Emblem of the Croatian Army
|Size||12,500 personnel |
|Part of||Armed Forces of the Republic of Croatia|
|Motto||"Domovini vjerni" (Faithful to Homeland)|
|March||Mi smo garda hrvatska (We are the guards of Croatia)|
|Equipment||76 MBT, 617 IFV & APC, 298 artillery pieces, mortars|
|Major General Dragutin Repinc|
|General Martin Špegelj, General Janko Bobetko, General Petar Stipetić, General Zvonimir Červenko, Lieutenant General Ante Gotovina, Lieutenant General Marijan Mareković, Lieutenant General Mladen Kruljac|
The fundamental role and purpose of the Croatian Army is to protect vital national interests of the Republic of Croatia and defend the sovereignty and territorial integrity of the state.
The basic tasks of the Croatian Army are:
- to maintain an optimal level of combat readiness of the Armed Forces
- to fight a possible aggressor's main forces on strategic-operational levels and to defend against any land, air and amphibious assaults
- to prevent, in cooperation with the other branches of the Armed Forces, an aggressor from in-depth operations on Croatian territory
- to build and develop the capability to respond to requests of non-traditional tasks that are required of the Croatian Army (floods, fires, natural disasters...)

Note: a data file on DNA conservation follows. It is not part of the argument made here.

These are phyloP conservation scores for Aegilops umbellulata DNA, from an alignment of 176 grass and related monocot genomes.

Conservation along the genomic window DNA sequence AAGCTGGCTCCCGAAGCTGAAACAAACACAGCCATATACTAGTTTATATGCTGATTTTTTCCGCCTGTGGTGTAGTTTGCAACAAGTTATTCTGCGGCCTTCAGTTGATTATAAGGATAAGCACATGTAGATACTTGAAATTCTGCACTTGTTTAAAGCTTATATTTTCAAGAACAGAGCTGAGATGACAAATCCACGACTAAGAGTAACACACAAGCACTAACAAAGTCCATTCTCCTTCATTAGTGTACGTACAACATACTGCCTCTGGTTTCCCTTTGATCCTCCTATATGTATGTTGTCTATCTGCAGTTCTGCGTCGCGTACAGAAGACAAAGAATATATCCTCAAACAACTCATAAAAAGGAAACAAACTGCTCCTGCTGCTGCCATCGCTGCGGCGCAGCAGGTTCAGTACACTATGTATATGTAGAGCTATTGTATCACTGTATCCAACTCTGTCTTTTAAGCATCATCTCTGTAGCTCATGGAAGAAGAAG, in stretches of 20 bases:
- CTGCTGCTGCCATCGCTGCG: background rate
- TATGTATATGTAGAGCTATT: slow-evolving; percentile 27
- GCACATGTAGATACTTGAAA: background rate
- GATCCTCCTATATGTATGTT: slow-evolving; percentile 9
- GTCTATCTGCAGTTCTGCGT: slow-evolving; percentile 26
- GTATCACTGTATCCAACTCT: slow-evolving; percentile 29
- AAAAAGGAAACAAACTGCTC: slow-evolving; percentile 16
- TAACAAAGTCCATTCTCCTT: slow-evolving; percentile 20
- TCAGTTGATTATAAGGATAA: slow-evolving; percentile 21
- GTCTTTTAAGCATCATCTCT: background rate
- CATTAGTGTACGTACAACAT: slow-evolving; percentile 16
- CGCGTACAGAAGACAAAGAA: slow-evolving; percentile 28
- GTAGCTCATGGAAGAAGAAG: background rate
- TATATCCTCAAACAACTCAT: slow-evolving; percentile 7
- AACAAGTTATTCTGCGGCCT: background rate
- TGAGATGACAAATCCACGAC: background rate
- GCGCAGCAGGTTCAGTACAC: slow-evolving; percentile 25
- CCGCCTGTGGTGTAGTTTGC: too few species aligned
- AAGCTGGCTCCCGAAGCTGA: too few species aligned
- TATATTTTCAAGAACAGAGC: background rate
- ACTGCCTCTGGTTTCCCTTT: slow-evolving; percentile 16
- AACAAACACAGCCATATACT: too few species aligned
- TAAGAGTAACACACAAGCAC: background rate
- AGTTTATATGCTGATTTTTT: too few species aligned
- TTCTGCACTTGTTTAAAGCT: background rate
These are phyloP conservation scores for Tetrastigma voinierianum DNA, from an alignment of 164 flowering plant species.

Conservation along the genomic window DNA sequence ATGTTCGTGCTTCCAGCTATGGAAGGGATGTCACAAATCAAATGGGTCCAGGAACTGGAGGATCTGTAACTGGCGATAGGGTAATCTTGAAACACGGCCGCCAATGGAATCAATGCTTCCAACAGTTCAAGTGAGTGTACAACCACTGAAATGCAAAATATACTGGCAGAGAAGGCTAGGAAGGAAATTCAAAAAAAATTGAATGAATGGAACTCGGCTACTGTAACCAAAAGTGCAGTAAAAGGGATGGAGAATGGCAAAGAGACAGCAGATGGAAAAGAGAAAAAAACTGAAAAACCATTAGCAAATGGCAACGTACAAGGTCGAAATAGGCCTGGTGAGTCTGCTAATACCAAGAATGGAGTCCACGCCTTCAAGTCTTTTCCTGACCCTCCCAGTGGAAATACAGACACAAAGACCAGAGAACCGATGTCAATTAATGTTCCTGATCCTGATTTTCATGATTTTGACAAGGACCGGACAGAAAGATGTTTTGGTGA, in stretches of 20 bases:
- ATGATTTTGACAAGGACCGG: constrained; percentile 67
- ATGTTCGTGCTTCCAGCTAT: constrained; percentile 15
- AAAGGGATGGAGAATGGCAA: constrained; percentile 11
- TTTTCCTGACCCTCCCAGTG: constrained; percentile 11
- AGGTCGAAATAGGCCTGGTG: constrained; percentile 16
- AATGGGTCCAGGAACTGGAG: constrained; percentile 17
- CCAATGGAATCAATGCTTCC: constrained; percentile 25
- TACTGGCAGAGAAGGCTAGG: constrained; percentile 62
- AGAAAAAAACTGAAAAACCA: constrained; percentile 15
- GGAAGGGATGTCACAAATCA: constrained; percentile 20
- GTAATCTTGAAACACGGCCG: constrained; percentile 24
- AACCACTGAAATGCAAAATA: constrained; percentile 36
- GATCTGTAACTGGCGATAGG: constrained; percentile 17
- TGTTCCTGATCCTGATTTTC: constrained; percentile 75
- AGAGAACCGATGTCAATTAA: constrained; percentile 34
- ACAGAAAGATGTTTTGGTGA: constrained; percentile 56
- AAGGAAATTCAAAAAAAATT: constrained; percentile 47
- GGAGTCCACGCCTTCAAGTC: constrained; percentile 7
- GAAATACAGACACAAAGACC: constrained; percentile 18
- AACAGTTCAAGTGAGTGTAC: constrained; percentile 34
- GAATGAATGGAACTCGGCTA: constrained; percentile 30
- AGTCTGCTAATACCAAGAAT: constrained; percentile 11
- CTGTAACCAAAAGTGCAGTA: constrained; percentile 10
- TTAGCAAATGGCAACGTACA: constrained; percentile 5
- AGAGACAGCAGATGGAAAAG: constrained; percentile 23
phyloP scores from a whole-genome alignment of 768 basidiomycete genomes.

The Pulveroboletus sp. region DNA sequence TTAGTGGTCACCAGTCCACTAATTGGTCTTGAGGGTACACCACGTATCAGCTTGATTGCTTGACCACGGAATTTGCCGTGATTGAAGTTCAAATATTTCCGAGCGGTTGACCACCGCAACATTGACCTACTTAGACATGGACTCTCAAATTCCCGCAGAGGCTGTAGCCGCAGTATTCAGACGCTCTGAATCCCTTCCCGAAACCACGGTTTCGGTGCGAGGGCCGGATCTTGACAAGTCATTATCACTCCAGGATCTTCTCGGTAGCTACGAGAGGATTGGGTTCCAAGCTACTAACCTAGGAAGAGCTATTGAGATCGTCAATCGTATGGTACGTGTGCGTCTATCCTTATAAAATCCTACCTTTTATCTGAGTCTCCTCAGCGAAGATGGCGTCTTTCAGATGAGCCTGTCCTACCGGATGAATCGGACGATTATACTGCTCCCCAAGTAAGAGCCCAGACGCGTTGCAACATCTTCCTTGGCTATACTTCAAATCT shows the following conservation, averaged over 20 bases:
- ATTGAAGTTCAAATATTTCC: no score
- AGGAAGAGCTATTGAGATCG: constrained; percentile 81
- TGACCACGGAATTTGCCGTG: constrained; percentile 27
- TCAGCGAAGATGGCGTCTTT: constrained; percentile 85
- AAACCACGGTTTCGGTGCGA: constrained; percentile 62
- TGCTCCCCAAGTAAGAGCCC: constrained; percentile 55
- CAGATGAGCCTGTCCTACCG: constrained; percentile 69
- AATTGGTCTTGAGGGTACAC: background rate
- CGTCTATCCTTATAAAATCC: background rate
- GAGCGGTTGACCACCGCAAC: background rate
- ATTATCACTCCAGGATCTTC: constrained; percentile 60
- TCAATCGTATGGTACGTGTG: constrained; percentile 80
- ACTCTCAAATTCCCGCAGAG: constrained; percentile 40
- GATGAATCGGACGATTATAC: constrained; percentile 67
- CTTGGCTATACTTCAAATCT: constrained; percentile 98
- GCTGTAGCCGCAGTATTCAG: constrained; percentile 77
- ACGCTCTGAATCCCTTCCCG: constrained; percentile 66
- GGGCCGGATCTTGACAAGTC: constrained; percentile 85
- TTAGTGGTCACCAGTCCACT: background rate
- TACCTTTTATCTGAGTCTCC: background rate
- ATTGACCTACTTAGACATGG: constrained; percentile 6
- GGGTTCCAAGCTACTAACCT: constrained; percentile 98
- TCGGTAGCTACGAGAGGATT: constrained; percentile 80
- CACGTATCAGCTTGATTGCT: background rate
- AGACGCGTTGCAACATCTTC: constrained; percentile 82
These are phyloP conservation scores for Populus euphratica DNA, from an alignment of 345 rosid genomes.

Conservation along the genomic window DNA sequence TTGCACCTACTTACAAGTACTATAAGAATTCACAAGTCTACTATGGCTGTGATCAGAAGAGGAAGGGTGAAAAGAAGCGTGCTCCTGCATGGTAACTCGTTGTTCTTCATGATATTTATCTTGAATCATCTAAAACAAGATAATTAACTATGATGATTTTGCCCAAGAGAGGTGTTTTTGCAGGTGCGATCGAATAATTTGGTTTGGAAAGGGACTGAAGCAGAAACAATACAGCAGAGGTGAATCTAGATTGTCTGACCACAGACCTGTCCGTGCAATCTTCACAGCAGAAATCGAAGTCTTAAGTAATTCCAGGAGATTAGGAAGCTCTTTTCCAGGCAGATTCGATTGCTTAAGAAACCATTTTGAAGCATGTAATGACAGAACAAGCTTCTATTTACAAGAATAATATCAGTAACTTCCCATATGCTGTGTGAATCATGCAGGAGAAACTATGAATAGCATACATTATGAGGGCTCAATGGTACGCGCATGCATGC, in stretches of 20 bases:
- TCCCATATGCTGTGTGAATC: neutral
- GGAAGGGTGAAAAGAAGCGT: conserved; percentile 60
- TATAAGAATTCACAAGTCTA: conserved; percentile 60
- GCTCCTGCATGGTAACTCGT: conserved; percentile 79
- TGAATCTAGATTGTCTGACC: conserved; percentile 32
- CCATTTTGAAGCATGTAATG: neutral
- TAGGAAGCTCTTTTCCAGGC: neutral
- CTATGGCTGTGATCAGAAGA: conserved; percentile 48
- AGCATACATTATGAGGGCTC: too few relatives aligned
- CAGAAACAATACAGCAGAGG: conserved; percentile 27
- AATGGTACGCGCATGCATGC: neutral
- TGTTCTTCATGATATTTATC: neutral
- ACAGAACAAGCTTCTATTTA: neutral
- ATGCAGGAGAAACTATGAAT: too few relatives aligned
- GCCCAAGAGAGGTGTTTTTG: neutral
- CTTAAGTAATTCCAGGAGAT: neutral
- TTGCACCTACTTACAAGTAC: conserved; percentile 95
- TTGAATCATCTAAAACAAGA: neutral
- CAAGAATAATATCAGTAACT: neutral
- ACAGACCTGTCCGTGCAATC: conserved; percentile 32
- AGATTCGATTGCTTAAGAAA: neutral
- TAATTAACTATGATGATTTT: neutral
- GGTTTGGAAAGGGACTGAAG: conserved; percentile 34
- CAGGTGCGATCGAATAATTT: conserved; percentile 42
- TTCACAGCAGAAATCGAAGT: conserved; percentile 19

- to assist its allies and friendly countries in time of need.
Numerous Croatian army units arose from the Croatian National Guard, including:
- 1st Guards Brigade (Croatia)
- 2nd Guards Brigade (Croatia)
- 3rd Guards Brigade (Croatia)
- 7th Guards Brigade (Croatia)
- Croatian 104th Brigade
- 204th Vukovar Brigade
The locally-based regiments were named the Home Guard Regiments (Domobranska pukovnija). They were created on 24 December 1991, during the war, and ceased to exist in a 2003 reorganization.
Organizational structure and status
The Croatian Army is an all-volunteer force numbering 12,500 active personnel. The Army can also call on 6,000 reserve personnel who serve up to 30 days every year.
The Croatian Army is being reorganized to fit in the NATO doctrine of a small, highly capable force with an emphasis on mobility and versatility.
Major combatant commands of the Croatian Army are one mechanized and one motorized brigade, each brigade having a specific role and different responsibilities. In 2012, one motorized infantry company is to be detached and put under the command of the EU Battle Group led by Germany. Croatia continues to deploy 350 personnel in support of NATO International Security Assistance Force in Afghanistan.
Croatia achieved NATO membership in April 2009. The defence reforms that Croatia initiated in 2000 have a long term goal of replacing and modernizing the armed forces to meet the challenges of NATO membership. The plan calls for the modernization of the Army and the introduction of training and doctrine in line with Western (NATO) standards. Replacing ex-Yugoslav/Soviet hardware is also one of the main priorities.